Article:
A Howard University professor has written an anonymous letter to Nikole Hannah-Jones warning her that working at the HBCU isn’t the dream she may think it is.
The letter, posted on Medium, congratulated Hannah-Jones on the job but added that when she saw Hannah-Jones say that she wanted to “go somewhere you are valued, not where you are tolerated,” she could relate.
“I am a member of a devalued and disrespected faculty at Howard,” the professor wrote. “The Administration’s leadership practices have soiled the bright and beautiful experiences in teaching that push me into my classes daily but have dimmed my formerly boundless, excited joy.”
The anonymous professor also told Hannah-Jones how Howard University tried to dismantle the Union of Professors created three years ago for non-tenured professors and how the school disagreed with all of the union’s requests.
“In three years, Howard has agreed to ZERO of the Union’s requests, offered a ‘best and final’ offer that included ZERO of the Union’s requests, and completely left the bargaining table, leaving little options for the Faculty beyond labor actions the campus will likely see this Fall,” they revealed.
The letter goes on to point out some of the University’s practices for non-tenured professors to Hannah-Jones. Including that they have to re-apply for their jobs after the seven-year cutoff for teaching at Howard if a professor is not on a tenured track. The letter also pointed out the low salary for professors.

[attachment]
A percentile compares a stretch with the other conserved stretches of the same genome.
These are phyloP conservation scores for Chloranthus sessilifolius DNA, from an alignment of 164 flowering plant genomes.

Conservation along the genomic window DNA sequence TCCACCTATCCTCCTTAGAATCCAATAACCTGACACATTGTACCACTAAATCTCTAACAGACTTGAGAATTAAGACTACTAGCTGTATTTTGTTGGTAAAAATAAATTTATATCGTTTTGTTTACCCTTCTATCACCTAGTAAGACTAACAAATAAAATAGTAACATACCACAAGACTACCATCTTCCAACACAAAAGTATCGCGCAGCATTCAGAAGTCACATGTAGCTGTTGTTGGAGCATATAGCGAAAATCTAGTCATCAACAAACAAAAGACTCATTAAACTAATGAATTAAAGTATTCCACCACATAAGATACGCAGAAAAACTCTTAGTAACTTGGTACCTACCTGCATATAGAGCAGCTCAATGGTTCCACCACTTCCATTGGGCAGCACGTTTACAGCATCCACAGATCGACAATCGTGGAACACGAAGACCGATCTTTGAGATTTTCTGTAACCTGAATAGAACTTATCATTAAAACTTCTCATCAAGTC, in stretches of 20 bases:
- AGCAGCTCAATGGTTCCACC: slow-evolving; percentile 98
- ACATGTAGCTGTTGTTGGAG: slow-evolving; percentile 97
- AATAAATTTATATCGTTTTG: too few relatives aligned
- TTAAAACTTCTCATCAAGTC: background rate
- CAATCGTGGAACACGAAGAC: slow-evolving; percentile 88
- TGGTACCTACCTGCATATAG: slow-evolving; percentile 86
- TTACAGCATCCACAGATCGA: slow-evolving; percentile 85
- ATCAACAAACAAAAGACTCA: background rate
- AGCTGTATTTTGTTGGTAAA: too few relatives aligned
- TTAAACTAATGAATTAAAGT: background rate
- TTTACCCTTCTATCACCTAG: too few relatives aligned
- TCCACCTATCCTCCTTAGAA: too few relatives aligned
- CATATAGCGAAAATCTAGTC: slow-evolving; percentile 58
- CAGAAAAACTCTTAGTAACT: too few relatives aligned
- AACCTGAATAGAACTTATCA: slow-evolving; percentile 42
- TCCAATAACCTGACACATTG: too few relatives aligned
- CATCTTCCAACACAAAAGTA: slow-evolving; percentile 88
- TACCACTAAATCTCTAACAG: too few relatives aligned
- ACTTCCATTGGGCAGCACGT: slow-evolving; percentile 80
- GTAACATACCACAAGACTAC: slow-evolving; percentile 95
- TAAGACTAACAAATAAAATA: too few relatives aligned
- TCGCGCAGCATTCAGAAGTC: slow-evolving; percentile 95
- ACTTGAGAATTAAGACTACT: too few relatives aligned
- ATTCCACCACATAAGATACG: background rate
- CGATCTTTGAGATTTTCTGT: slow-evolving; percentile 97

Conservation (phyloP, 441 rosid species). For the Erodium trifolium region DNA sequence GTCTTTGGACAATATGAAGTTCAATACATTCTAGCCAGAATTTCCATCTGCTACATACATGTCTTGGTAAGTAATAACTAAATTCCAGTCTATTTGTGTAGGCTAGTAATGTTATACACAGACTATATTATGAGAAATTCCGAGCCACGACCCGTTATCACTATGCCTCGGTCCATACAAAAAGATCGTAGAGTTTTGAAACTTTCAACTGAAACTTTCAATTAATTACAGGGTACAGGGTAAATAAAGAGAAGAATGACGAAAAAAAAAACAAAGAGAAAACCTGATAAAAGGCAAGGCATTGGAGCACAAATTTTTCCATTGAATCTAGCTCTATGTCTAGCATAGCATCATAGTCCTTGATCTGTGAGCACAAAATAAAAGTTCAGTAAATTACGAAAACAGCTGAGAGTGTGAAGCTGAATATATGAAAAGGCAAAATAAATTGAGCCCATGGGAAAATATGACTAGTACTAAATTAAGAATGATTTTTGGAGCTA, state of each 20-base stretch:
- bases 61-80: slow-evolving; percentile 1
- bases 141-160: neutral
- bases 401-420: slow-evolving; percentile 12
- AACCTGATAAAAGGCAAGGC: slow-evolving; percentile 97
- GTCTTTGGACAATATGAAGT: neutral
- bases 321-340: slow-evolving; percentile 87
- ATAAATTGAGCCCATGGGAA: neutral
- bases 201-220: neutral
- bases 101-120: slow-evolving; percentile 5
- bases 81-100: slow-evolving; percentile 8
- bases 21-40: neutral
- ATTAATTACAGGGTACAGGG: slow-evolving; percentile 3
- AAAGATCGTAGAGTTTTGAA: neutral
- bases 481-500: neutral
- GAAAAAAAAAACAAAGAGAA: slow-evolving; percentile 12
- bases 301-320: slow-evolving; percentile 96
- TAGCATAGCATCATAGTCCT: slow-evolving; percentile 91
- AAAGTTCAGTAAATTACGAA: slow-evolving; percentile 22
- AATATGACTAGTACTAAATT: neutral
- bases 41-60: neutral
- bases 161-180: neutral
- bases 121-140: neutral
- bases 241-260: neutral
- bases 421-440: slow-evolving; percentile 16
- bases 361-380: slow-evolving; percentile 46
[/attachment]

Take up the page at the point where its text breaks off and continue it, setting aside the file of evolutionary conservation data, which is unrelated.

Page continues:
“Lecturers who hold doctorates from the most rigorous programs in the nation earn $48,000/yr at Howard,” the letter states. “Less than a first-year Kindergarten teacher in Washington DC Public Schools who holds only a bachelor’s degree and just graduated in May 2021.”
While the letter points to some issues of teaching at an HBCU, Dr. Greg Carr, an associate professor of Afro-American Studies at Howard, discussed Hannah-Jones picking Howard over the University of North Carolina with Marc Lamont Hill and said that teaching at an HBCU is more than about money, it’s a calling.
“Black people tend to look at HBCUs as a rung on the ladder to success to create generational wealth and collective advancement,” Carr told Hill. “That means that teaching at HBCUs becomes a calling as much as it is an academic exercise and a lot of that gets pushed aside when one or two people whose names we know come into a Black space.”
The anonymous professor concluded the letter saying they hope Hannah-Jones joins non-tenured professors at Howard in their fight for fairness.
“As you begin your work on The Hilltop, we hope you will stand with us in insisting our Administration reach a fair and equitable contract with our Union of Professors and that they do so quickly to end a three-year-long embarrassment,” they said. “And if it comes to it, as it appears that it will, we hope you will even join us in solidarity as it may be necessary to absent ourselves from the work until fairness and equity become part of the Administration’s agenda.”